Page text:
Malaysiakini Letter

Malaysia should not 'celebrate sexual and gender pluralism'

Matthew van Huizen  |  Published:  |  Modified:

LETTER | I wish to respond to Klang Member of Parliament Charles Santiago’s press statement with regards to the recent debacle surrounding the supposed appointment of Numan Afifi as an aide to the Minister of Youth and Sports.

I am appalled at Santiago’s sudden turn of phrase. The majority of conservative Malaysians who vehemently disagree with Numan’s appointment, do not with equal vehemence support the harassment, harm or murder of any person, including those who experience same-sex attraction.

Incidents of abuse, harm or murder are heinous crimes which should be punished swiftly and justly. It is sad that this red herring is lumped in together with opposition to Numan’s appointment in a press statement dealing primarily with Numan’s appointment. Thus, in employing such rhetoric, one would surely get the impression that opposition to Numan’s appointment is somewhat complementary to loutish, murderous and thuggish behaviour.

I can assure you that it is not. Furthermore, to insinuate our opposition to Numan’s appointment as discrimination against a person’s sexual orientation is misleading.

What Numan does in the privacy of his bedroom or whom he is attracted to is not my concern, even if I feel that the homosexual act is morally wrong and even if our penal code still considers sodomy a criminal offence.

Rather, my principal objection to his appointment is simply because he is a member of a gay pride movement called the Pelangi Campaign. A gay pride movement that states on its webpage: "We envision an inclusive Malaysia that embraces and celebrates sexual and gender pluralism".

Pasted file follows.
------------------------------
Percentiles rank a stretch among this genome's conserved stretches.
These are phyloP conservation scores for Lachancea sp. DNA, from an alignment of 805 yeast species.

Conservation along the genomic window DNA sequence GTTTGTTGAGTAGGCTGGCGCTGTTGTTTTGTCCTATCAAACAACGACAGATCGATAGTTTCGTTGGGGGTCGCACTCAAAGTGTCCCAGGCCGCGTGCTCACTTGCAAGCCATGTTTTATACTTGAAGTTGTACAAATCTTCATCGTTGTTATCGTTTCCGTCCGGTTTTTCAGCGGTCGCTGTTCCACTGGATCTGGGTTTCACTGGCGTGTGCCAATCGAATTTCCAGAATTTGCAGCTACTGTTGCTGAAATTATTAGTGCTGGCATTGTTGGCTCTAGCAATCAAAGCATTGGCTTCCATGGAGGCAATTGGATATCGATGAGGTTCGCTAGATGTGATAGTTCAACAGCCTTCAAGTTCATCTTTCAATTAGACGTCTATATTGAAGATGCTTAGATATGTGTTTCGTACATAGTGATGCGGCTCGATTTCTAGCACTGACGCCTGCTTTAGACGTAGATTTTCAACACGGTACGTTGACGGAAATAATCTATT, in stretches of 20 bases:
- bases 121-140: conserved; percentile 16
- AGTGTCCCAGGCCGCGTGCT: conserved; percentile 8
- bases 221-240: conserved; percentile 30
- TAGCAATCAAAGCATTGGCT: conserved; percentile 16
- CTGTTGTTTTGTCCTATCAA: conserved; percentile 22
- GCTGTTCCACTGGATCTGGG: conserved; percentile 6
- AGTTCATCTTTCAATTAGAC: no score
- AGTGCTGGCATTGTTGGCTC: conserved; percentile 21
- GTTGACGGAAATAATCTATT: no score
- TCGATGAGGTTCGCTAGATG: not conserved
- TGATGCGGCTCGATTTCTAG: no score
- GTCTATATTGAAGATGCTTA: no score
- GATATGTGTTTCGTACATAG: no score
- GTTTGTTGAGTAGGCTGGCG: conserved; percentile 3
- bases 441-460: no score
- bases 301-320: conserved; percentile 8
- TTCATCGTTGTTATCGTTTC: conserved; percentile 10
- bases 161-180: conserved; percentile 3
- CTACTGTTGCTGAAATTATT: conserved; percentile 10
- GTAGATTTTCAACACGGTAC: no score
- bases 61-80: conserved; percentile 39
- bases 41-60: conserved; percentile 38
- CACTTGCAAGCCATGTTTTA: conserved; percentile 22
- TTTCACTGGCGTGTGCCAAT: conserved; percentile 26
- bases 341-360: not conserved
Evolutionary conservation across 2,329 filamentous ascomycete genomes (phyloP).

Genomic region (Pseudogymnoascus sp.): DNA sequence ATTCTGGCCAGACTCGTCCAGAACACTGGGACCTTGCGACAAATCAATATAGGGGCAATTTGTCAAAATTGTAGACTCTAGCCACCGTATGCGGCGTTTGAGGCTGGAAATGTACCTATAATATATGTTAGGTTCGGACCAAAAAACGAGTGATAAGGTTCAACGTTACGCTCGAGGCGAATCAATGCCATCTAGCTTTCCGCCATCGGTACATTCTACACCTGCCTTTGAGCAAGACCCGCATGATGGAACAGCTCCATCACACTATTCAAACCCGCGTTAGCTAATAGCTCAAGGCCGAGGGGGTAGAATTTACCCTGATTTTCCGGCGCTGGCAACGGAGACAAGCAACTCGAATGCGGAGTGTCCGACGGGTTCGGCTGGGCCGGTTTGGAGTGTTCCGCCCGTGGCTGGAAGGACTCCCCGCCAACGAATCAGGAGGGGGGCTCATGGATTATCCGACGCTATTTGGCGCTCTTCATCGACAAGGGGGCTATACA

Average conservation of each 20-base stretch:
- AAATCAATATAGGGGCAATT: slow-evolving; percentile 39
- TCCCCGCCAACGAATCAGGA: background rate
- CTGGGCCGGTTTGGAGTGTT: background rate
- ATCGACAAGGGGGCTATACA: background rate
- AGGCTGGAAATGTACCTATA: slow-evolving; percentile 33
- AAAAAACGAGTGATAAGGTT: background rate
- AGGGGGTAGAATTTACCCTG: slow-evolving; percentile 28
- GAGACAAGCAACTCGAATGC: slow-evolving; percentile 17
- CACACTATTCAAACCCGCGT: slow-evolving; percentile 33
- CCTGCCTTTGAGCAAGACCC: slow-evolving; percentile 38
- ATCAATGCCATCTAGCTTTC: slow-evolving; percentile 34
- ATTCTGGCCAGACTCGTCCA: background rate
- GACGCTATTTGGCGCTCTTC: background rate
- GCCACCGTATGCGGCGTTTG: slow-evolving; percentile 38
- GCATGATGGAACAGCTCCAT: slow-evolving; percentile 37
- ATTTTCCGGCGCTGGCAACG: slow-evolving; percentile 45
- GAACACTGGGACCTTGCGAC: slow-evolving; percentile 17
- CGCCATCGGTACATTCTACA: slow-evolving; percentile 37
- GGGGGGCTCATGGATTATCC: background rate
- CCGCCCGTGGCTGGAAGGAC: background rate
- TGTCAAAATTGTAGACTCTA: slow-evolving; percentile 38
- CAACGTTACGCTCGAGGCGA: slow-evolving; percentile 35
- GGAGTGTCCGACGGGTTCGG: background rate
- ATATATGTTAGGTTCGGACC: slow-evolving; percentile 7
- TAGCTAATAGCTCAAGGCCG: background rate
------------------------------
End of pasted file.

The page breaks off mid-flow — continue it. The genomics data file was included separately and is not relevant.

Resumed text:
To date, Numan has not distanced himself from the group or the above statement.

Conservatives believe that Malaysia should not celebrate sexual and gender pluralism. (Whether we are right or wrong on this matter, is a subject of a different debate and not the issue of our current contention.)

In the same way, a liberal cannot support the appointment of a Zakir Naik sympathizer to a government ministry. A conservative, too, cannot in good conscience, support such a person holding such a view from being in any government ministry, let alone one that deals specifically with the youth.

A conservative therefore has no choice but to voice his opposition against Numan’s appointment. Alas, when he does, he is deemed to be against homosexuals as persons. He is called a myriad of meaningless buzzwords like “discriminatory” or “bigot” and the worse of all, he is accused of causing violence against homosexuals.

Unfortunately, this is a caricature conservatives are often depicted with, not only in Malaysia but as recently noted, in supposedly mature democracies like Australia during its recent referendum to alter the meaning of marriage.

Worldwide, we see a conservative backlash against the views of the LGBT pride movement (the movement and not the sexual orientation). We are accused of hating homosexuals as persons – we don't. That must be cleared up. We don't want Numan in government positions not because of his sexual orientation per se but rather because of his views.

In the same way, we wouldn't want a straight person who is a gay pride supporter, or “gay ally” as it is fashionable to call them now, in our government. We feel the tone and reasoning used by Santiago only fuels the fire, which is the misleading idea that people opposing the LGBT pride movement must also hate and intend violence towards homosexuals.

Since the advent of a supposedly “New Malaysia”, whatever that means, there has been a call for greater openness and debate among the plurality of views in our country. This is, on the whole, is a rather splendid development.

All parties are entitled to have their views represented fairly, including conservatives. Alas, however, with the rhetoric used by MPs themselves, it seems that this vision of Malaysia is still yet to be attained.
 


The views expressed here are those of the author/contributor and do not necessarily represent the views of Malaysiakini.

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